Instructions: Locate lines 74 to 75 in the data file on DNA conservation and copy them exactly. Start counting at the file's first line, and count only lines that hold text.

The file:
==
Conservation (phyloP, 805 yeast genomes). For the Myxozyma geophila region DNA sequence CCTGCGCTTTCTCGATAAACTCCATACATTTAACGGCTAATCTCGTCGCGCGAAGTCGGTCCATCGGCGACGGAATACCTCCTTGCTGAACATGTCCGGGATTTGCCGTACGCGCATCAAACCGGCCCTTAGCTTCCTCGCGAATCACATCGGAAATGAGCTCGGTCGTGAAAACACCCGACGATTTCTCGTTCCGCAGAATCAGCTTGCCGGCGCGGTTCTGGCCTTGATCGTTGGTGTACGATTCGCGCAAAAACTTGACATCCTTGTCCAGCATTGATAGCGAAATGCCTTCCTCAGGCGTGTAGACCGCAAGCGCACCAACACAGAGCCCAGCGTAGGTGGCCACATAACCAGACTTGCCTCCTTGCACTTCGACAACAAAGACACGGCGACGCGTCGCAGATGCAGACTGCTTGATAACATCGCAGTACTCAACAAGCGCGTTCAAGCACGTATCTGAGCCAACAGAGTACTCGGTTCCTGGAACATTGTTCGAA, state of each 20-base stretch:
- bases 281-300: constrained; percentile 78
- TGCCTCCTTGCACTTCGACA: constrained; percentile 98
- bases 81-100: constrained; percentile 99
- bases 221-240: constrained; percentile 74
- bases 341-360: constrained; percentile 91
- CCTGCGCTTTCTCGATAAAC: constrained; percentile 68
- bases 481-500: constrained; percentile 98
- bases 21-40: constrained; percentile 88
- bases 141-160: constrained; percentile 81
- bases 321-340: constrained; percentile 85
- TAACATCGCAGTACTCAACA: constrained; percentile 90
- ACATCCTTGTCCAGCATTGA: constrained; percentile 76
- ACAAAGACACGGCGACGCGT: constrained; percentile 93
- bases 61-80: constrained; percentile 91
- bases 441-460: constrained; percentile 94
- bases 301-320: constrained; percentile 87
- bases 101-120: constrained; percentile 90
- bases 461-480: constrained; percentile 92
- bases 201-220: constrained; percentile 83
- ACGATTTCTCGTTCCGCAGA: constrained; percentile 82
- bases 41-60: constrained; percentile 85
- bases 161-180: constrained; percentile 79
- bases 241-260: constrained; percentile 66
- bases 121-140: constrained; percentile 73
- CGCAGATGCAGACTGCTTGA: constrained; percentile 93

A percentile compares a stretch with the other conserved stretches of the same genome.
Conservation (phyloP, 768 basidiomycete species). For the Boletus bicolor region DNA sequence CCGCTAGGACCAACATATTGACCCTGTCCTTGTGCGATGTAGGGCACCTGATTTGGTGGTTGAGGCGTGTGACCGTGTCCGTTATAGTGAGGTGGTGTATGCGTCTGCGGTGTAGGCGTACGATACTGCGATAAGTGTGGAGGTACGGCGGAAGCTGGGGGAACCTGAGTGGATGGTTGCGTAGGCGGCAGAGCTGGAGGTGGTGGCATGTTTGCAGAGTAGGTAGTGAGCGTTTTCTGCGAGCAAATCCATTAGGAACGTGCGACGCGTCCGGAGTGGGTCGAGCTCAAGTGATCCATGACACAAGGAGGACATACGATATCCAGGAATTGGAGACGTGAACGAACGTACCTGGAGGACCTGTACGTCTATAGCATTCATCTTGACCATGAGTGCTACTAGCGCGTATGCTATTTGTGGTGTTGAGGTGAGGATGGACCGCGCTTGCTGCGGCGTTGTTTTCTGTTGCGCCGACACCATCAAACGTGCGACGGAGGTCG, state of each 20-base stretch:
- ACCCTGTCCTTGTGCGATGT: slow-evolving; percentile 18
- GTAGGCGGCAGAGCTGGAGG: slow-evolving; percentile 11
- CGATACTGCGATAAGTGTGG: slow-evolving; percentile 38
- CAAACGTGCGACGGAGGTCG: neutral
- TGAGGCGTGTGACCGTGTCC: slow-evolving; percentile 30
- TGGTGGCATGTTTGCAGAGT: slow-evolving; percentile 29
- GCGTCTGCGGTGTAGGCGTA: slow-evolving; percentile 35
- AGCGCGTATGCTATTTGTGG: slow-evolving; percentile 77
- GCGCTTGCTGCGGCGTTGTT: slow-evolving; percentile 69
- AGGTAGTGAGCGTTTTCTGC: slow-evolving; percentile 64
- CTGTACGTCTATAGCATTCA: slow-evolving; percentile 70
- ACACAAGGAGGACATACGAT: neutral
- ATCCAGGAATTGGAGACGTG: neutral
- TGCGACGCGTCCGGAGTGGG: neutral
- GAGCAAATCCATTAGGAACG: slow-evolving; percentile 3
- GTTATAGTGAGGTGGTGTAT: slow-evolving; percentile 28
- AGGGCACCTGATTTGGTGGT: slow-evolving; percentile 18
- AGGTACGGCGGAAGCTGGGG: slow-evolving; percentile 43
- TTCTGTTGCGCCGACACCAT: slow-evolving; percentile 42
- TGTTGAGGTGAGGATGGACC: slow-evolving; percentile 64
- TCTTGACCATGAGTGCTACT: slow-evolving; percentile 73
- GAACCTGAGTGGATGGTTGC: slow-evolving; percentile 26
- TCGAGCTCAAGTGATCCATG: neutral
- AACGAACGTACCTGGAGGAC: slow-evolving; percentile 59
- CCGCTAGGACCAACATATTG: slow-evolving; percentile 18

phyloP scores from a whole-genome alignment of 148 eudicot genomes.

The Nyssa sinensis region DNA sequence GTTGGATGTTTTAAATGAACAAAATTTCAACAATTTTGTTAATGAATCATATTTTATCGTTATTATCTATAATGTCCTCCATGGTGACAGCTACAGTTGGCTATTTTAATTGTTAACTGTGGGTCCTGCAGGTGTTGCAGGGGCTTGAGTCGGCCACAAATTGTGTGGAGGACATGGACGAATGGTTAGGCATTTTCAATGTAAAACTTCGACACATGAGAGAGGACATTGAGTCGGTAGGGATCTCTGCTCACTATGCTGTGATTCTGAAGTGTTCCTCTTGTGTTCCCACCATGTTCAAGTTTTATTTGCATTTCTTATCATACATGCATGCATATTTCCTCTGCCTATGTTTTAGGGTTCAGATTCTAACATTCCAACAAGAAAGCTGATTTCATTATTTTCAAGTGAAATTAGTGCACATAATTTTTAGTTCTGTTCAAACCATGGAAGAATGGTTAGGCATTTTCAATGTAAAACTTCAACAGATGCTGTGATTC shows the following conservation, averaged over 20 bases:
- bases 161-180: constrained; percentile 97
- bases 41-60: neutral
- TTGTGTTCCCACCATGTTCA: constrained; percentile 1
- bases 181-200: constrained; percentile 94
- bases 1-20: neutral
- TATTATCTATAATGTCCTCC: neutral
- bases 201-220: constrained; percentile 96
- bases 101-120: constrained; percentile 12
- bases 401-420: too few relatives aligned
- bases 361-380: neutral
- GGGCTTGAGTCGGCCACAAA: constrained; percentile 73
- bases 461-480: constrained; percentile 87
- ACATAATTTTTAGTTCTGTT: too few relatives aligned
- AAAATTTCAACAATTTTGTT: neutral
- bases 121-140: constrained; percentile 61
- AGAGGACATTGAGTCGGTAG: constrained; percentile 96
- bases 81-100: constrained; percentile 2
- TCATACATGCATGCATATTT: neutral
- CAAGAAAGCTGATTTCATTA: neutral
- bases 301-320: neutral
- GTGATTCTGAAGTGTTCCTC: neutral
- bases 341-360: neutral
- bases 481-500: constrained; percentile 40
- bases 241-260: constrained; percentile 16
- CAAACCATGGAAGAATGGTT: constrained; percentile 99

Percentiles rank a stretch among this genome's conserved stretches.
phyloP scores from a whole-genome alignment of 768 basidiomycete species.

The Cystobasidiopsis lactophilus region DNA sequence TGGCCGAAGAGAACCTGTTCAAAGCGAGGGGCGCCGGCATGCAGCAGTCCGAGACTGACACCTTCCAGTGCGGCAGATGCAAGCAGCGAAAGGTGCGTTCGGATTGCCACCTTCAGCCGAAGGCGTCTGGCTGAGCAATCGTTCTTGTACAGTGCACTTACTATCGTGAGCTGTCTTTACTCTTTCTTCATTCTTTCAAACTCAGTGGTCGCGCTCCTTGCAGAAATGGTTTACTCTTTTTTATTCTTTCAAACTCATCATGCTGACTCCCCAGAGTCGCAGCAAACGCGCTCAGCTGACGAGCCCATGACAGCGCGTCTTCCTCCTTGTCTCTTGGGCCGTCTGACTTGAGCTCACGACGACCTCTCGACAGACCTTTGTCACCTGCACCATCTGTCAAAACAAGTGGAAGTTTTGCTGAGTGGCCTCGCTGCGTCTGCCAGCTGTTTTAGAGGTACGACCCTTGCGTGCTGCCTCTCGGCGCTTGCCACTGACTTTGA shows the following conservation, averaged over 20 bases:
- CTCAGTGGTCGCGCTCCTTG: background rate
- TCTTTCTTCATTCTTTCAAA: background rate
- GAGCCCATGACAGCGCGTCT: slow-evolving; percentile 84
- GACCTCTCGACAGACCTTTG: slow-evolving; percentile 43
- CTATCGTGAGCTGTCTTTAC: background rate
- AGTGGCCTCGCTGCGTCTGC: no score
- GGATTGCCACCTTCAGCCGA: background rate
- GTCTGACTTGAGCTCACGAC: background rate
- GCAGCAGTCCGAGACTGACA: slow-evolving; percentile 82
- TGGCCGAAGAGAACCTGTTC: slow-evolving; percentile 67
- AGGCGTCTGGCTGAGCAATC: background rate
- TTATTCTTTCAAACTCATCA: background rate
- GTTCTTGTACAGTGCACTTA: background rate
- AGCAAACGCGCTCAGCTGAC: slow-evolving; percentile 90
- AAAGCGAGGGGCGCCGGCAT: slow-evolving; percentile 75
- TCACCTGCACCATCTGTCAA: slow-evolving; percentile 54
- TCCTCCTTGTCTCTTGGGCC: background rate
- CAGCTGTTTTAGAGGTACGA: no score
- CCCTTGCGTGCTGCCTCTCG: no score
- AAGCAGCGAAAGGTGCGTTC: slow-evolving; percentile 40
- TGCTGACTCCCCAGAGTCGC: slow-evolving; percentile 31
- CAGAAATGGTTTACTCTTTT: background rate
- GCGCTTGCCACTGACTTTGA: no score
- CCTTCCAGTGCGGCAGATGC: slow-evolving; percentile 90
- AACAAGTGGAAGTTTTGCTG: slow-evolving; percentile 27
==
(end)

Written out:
- CAAGAAAGCTGATTTCATTA: neutral
- bases 301-320: neutral